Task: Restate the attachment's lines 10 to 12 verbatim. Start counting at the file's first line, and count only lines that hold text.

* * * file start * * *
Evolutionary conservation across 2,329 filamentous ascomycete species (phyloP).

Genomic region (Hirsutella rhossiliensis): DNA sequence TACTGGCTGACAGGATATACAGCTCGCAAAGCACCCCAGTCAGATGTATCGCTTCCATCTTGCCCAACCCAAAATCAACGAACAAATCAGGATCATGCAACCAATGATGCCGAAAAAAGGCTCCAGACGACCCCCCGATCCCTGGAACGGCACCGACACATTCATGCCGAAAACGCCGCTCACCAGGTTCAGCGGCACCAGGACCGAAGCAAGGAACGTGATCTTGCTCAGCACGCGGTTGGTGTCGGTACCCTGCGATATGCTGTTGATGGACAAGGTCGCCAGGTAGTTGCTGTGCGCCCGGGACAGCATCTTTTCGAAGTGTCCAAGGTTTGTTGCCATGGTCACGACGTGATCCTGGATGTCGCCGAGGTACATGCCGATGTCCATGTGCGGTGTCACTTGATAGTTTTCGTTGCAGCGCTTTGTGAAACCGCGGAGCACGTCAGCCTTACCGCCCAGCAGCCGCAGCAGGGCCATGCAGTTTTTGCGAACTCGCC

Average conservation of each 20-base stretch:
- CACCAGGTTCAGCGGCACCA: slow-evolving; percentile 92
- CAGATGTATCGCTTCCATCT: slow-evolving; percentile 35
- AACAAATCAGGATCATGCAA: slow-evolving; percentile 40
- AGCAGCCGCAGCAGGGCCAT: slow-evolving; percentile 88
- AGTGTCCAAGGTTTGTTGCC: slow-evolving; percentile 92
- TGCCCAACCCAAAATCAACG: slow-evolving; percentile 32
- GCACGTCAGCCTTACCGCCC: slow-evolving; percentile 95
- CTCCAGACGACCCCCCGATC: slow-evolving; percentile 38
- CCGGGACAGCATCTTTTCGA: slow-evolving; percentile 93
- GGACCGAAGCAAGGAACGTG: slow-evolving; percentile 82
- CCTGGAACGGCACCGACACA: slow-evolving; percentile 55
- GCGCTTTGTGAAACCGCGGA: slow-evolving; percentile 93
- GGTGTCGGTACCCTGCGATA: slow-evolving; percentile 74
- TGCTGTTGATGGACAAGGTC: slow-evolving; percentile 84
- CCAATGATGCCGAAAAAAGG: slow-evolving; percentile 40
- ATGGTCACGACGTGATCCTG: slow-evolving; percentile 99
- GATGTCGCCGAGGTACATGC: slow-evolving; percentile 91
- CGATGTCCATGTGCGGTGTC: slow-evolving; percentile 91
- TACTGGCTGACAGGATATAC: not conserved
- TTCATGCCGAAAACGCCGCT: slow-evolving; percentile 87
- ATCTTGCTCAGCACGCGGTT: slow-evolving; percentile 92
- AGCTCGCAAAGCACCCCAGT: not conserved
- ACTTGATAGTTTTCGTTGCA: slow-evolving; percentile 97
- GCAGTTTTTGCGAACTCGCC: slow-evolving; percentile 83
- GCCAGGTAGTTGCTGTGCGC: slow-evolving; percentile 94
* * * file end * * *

- GCACGTCAGCCTTACCGCCC: slow-evolving; percentile 95
- CTCCAGACGACCCCCCGATC: slow-evolving; percentile 38
- CCGGGACAGCATCTTTTCGA: slow-evolving; percentile 93